different than say a central American coffee. Look for roast problems like scorching or tipping, where the beans are not uniformly brown all over.
5) Get a good light by your roaster! It sounds silly, but in one of my first jobs as a coffee roaster in New Orleans, the biggest improvement I made was to put a good light by the roaster. Get to know the roast stages by color, bean appearance, smell and sound, and
be aware that the roast appearance will vary from one origin or processing method to another (as mentioned above). We have some good resources in this area - such as the Pictorial Guide to the Roast Process and micro images of roasted beans. Do a few batches and
really look at the finished product. Don't assume that a darker roast is more flavorful - they are not.
As I mentioned above, my approach to beer making is largely intuitive, and while I have a more technical approach to coffee roasting, brewing and tasting, I try to check in with my senses all the time. By that I mean, I ask myself, "The thermoprobe reads 435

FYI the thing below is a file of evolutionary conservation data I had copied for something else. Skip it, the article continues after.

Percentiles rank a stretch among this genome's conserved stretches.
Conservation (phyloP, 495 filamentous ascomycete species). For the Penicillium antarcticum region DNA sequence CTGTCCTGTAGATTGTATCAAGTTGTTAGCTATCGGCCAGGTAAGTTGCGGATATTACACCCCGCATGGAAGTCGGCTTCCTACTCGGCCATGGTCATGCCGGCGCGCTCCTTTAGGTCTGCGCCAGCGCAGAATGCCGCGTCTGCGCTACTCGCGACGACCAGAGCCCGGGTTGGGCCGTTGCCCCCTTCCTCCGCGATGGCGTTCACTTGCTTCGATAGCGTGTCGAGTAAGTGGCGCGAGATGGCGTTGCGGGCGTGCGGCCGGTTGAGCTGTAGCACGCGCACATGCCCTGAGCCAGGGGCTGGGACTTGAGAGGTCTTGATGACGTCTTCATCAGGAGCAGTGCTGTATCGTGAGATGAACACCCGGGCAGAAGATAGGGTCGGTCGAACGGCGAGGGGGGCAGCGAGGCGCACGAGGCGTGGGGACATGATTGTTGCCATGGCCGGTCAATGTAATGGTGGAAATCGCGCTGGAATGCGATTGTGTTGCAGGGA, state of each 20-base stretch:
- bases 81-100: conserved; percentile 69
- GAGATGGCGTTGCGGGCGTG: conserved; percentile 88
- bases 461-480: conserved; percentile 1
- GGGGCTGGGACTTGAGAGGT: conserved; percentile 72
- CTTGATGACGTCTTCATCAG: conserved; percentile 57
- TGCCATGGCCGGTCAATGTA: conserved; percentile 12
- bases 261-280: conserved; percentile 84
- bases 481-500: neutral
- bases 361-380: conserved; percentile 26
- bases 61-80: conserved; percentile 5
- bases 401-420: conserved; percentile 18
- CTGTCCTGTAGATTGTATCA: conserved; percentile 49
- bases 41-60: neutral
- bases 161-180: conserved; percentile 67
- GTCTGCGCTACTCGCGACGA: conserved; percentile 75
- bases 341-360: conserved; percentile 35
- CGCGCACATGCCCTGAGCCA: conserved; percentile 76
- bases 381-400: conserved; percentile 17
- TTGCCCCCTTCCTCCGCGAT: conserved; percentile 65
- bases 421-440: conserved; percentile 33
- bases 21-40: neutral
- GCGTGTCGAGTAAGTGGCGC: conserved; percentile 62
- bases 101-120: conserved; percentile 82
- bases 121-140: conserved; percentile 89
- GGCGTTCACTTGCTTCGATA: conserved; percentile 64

degrees - but does everything else say City +? Or is there something about this bean that presents itself a bit differently? How did this coffee roast last time? What might be different?” Beyond visual cues, one of the best ways I tell degree of roast is to bite a bean and see how firm it is. Darker roasts will crumble in your mouth and taste ashy. Lighter roasts will hold up more. If the beans are
under-roasted, the bean will offer too much resistance. This is something you develop a feel for as time goes by.
6) Simplify your brewing method. Coffee cannot be consumed right out of the roaster - not like beer or wine where it goes from cask or bottle to glass. So pay attention to your brew method and try to
simplify it as much as possible. The resurgence of filtercone brewing is so welcome because of its simplicity; use a filtercone and water just off the boil, rinse your paper filter, and use the right pouring technique for your filtercone. With a direct method
like this it is easy to isolate variables such as dose or grind or infusion time. Especially when you have an off result, try to eliminate as many variables as you can.